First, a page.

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Straightening Out the Minettas

In Greenwich Village, on the east side of Sixth Avenue (Avenue of the Americas) between 3rd Street and Bleecker Street, several little nooks and corners of this area bear the name of Minetta, a reference to the trout-filled stream that once meandered in this place. Native Americans called the stream "Mannette," meaning "Devil's Water." Variations of the name over the years include Minnetta, Menitti, and Manetta. Let's look at the various Minettas, all within yards of one another in lower Mannahatta.

Minetta Triangle. Near Bleecker Street, Minetta Street, and Avenue of the Americas. the historical sign (NYC Parks & Recreation site) on the park fence explains the park's naming for Minetta Brook, once a real stream that originated near what is know Gramercy Park and meandered through Greenwich Village to the Hudson River near W. Houston Street. The stream has since been diverted and paved over with decades worth of concrete. Basements along the way still flood. Freed slaves lived along Minetta Brook in the 17th century, and more African-American families later joined these communities.


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Minetta Green. Near Minetta Lane and Sixth Avenue, cast your eyes downward in this tiny park and behold images of trout that once frolicked in this burbling brook.

Minetta Street, starting at Minetta Lane and winding down to near Sixth Avenue and Bleecker, follows the course of the old stream, Minetta Brook. When in the area, I often choose to follow the street, as if I'm giving in to an unconscious primal impulse. (See image below.)

Minetta Playground. W. 3rd St. and Avenue of the Americas. Swing sets, jungle gyms and the like. The McDonald's next door donated new equipment ten years ago. These Minetta parks were neglected for a long time and only restored in the early 1990s.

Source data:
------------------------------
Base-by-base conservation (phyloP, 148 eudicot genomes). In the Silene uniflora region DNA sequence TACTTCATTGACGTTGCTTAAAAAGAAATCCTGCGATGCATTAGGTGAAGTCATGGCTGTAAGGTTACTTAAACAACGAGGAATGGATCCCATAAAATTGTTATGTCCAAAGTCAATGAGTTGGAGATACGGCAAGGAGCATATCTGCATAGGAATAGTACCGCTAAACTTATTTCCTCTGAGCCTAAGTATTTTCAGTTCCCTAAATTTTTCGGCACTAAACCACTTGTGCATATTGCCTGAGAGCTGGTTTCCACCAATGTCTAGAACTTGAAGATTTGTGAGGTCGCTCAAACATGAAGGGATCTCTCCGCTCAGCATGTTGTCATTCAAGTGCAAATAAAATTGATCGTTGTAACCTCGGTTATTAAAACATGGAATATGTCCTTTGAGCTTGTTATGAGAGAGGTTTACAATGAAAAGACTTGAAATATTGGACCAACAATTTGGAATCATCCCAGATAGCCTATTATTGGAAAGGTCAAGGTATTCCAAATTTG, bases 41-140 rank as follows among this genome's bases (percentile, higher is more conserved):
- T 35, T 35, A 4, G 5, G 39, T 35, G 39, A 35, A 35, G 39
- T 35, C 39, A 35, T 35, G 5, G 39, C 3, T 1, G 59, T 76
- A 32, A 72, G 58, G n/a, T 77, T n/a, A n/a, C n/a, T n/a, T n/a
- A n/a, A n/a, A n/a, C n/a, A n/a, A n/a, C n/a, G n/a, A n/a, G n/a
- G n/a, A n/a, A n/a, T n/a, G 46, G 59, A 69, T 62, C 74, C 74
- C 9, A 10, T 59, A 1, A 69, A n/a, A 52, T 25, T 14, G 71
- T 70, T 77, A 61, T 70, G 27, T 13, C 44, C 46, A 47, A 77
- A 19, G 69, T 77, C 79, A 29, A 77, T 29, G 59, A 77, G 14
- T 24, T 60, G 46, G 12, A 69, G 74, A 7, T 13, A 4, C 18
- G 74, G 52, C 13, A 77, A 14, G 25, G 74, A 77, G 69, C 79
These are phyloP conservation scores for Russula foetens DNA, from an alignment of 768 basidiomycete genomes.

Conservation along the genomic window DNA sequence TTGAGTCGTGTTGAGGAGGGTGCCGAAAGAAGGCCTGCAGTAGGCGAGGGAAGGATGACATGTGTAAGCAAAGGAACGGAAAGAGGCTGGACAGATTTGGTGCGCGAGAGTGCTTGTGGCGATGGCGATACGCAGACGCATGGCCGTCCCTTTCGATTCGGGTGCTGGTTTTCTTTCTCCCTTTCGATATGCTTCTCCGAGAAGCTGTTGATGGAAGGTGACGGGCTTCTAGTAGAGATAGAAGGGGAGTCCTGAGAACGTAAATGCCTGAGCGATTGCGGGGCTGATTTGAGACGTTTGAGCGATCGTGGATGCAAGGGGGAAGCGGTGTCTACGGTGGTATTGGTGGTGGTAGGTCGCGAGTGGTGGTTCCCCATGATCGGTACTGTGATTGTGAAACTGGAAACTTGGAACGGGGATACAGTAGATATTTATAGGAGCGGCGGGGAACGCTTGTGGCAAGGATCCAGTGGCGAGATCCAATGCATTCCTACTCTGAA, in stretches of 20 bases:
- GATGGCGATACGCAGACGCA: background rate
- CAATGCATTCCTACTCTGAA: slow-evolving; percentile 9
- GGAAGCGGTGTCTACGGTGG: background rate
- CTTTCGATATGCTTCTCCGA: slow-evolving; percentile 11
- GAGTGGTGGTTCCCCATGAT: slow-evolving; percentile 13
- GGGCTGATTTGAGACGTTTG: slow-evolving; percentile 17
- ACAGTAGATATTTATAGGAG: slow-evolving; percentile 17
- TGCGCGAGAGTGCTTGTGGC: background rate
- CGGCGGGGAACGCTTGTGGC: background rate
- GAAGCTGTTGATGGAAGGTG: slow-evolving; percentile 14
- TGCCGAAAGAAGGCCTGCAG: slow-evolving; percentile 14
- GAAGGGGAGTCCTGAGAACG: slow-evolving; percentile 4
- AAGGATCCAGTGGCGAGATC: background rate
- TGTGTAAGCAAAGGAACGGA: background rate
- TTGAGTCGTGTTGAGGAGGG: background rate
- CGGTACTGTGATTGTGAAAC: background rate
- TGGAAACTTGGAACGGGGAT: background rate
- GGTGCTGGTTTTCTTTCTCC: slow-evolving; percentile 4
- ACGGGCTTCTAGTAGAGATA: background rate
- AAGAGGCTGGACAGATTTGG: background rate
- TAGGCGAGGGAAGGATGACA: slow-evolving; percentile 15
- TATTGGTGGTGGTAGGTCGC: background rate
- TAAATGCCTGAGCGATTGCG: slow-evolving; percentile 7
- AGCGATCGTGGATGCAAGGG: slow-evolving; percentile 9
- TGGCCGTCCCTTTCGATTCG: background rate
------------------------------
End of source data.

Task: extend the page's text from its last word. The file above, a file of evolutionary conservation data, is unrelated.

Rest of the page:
Minetta Lane (top image) is the name for a short street between MacDougal Street and Sixth Avenue. At the top of the lane sits Cafe Wha? on the north side and the Minetta Tavern on the south side of the lane's intersection with MacDougal. Down the gently-sloping lane you would find the Italian restaurant and wine bar, Bellavitae (very good), and the Minetta Lane Theatre.

Minetta Lane Theatre. 18 Minetta Lane. Inside is a 399-seat theater that has staged well-received productions including the recent Adding Machine and Garden of Earthly Delights.

Minetta Tavern. 113 MacDougal St. Recently renovated and reopened, the Tavern has been a Village fixture for over 70 years. Once a hangout for the Beats, the tavern is now attracting visitors for the high quality of its food. (I wonder if trout is ever on the menu.)

For more on the ecology of early Manhattan, see the website at the Wildlife Conservation Society on The Mannahatta Project.

Images by Walking Off the Big Apple. March 28, 2009. Top, Minetta Lane. Middle, trout in Minetta Green. Bottom, Minetta Street. More images will be posted on Flickr in a set.

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